What is an Environmental Economist?
Example of Environmental Economist Job Conduct economic analysis related to environmental protection and use of the natural environment, such as water, air, land, and renewable energy resources. Evaluate and quantify benefits, costs, incentives, and impacts of alternative options using economic principles and statistical techniques.
Daily Life Of an Environmental Economist
- Develop programs or policy recommendations to achieve environmental goals in cost-effective ways.
- Develop systems for collecting, analyzing, and interpreting environmental and economic data.
- Perform complex, dynamic, and integrated mathematical modeling of ecological, environmental, or economic systems.
- Write social, legal, or economic impact statements to inform decision makers for natural resource policies, standards, or programs.
- Identify and recommend environmentally friendly business practices.
- Develop programs or policy recommendations to promote sustainability and sustainable development.
Environmental Economist Needed Skills
These are the skills Environmental Economists say are the most useful in their careers:
Reading Comprehension: Understanding written sentences and paragraphs in work related documents.
Writing: Communicating effectively in writing as appropriate for the needs of the audience.
Critical Thinking: Using logic and reasoning to identify the strengths and weaknesses of alternative solutions, conclusions or approaches to problems.
Active Listening: Giving full attention to what other people are saying, taking time to understand the points being made, asking questions as appropriate, and not interrupting at inappropriate times.
Judgment and Decision Making: Considering the relative costs and benefits of potential actions to choose the most appropriate one.
Active Learning: Understanding the implications of new information for both current and future problem-solving and decision-making.
Related Job Titles for this Occupation:
- Marine Resource Economist
- Environmental Protection Economist
- Senior Economist
- Resource Economist
- Natural Resource Economist
What Kind of Environmental Economist Job Opportunities Are There?
There were about 21,300 jobs for Environmental Economist in 2016 (in the United States). New jobs are being produced at a rate of 6.1% which is above the national average. The Bureau of Labor Statistics predicts 1,300 new jobs for Environmental Economist by 2026. The BLS estimates 1,600 yearly job openings in this field.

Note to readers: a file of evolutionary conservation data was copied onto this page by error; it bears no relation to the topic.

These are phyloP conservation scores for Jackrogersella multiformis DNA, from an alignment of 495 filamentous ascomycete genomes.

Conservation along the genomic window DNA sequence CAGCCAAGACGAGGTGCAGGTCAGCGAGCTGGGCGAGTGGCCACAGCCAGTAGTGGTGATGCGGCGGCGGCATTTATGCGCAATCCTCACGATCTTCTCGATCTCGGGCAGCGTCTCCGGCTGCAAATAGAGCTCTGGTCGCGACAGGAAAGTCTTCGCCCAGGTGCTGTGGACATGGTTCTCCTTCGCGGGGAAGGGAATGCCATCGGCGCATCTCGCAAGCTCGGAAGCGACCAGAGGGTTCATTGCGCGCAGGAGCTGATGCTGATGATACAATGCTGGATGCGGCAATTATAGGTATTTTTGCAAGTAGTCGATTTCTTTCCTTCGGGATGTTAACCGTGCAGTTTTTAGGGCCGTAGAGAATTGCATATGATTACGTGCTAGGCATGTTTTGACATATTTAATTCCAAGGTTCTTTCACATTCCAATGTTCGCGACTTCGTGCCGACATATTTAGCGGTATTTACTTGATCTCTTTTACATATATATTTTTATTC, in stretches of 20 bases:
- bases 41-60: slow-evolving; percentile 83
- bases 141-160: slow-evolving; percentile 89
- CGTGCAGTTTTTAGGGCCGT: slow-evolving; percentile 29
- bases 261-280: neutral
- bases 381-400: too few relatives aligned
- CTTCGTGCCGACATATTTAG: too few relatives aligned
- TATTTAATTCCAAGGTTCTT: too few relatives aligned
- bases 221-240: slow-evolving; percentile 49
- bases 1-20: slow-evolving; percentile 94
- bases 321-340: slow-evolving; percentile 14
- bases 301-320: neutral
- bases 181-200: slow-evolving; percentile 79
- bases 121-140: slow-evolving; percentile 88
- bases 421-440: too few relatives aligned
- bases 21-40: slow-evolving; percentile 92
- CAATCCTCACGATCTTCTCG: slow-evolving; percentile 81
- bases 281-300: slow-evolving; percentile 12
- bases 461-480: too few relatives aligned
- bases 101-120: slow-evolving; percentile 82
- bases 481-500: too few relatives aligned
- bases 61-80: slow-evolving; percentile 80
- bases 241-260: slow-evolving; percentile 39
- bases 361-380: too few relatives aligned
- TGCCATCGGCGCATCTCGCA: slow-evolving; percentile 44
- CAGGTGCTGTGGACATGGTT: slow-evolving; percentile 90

The states with the most job growth for Environmental Economist are Alabama, Louisiana, and Washington. Watch out if you plan on working in Wyoming, West Virginia, or Vermont. These states have the worst job growth for this type of profession.
Salary for an Environmental Economist
The typical yearly salary for Environmental Economists is somewhere between $58,130 and $182,560.
Environmental Economists who work in District of Columbia, Virginia, or Maryland, make the highest salaries.
Below is a list of the median annual salaries for Environmental Economists in different U.S. states.
|State||Annual Mean Salary|
|District of Columbia||$134,260|
Tools & Technologies Used by Environmental Economists
Although they’re not necessarily needed for all jobs, the following technologies are used by many Environmental Economists:
- Microsoft Excel
- Microsoft Word
- Microsoft Office
- Microsoft PowerPoint
- Microsoft Outlook
- Web browser software
- Microsoft Access
- The MathWorks MATLAB
- Microsoft Visual Basic
- IBM SPSS Statistics
- StataCorp Stata
- Wolfram Research Mathematica
- Formula translation/translator FORTRAN
- Insightful S-PLUS
- ESRI ArcGIS software
- Aptech Systems GAUSS
Becoming an Environmental Economist
Individuals working as an Environmental Economist have obtained the following education levels:
How Long Does it Take to Become an Environmental Economist?
Who Employs Environmental Economists?
The table below shows some of the most common industries where those employed in this career field work.
Image Credit: Bernard Ladenthin via Public domain
More about our data sources and methodologies.
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